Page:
King of the World indeed. As of Wednesday (February 3), James Cameron's box-office smash [movie id="301495"]"Avatar"[/movie] is officially the highest-grossing domestic box-office release in U.S. history. Cameron's [movie id="115762"]"Titanic"[/movie] was the previous record holder, with $600.8 million in ticket sales.
According to The Hollywood Reporter, Fox revealed Wednesday morning that the "Avatar" number is now up to $601.2 million, which is enough to put last year's 3-D trip to the alien world of Pandora on top.
The news comes a day after [article id="1631023"]"Avatar" earned nine Oscar nominations[/article] and just a week after Cameron shattered the two other big records set by his 1997 film, starring Leonardo DiCaprio and Kate Winslet. Over a two-day period, [article id="1630378"]"Avatar" claimed first the record for the top-grossing overseas release[/article] of all time (i.e. everywhere except North America) and then became the [article id="1630535"]top-grossing worldwide release of all time[/article], with a staggering total box office of $1.86 billion, a number that has only grown since then.
(For a look at [article id="1630555"]"Avatar" numbers adjusted for inflation, head here.[/article])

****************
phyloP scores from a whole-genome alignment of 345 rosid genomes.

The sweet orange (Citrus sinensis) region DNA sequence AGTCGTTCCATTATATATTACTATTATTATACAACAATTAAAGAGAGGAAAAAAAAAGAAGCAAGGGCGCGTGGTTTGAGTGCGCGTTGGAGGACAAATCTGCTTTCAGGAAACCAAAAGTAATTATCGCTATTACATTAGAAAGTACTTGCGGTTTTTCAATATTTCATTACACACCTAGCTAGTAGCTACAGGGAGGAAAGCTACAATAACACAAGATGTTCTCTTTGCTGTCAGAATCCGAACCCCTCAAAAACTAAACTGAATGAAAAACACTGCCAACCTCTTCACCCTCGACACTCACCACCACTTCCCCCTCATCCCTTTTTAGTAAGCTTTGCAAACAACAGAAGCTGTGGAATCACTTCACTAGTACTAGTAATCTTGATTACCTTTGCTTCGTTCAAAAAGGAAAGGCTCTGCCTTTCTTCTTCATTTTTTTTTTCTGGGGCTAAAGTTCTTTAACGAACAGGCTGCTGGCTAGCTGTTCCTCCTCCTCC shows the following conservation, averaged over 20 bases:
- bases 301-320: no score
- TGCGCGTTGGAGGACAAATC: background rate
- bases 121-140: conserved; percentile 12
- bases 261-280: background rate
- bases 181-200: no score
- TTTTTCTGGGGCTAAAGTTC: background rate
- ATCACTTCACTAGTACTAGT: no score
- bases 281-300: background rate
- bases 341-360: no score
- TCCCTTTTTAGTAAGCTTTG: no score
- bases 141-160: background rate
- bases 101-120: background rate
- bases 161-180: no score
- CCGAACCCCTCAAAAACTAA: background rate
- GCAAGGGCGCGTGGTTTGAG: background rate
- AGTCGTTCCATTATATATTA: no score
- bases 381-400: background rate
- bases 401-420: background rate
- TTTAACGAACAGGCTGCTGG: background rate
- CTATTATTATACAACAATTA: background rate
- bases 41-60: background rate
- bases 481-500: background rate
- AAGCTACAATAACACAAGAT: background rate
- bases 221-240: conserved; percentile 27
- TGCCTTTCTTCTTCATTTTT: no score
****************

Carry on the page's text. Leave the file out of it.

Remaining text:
The news comes on the heels of comments yesterday about the planned "Avatar" sequel by News Corp CEO Rupert Murdoch during a quarterly earnings call, THR reported. He said that Fox is in "very early talks" and that Cameron "has ideas" for the sequel ([article id="1628605"]as MTV News readers already know[/article]). While Murdoch made clear that "we will be pushing for this one," he also tried to temper expectations, advising analysts not to "hold your breath for an early one."
In the same conference call it was also revealed that "60 percent or more of the profit from 'Avatar' will come in over the next two quarters," referring of course to the coming home video release of the film. Murdoch said that a DVD would arrive sometime before June 30 — when the company's current fiscal year closes — but that it wouldn't be a 3-D release, because the technology is not there yet. The company isn't ruling out the possibility of a more full-featured home-video offering "down the road."
Check out everything we've got on "Avatar."
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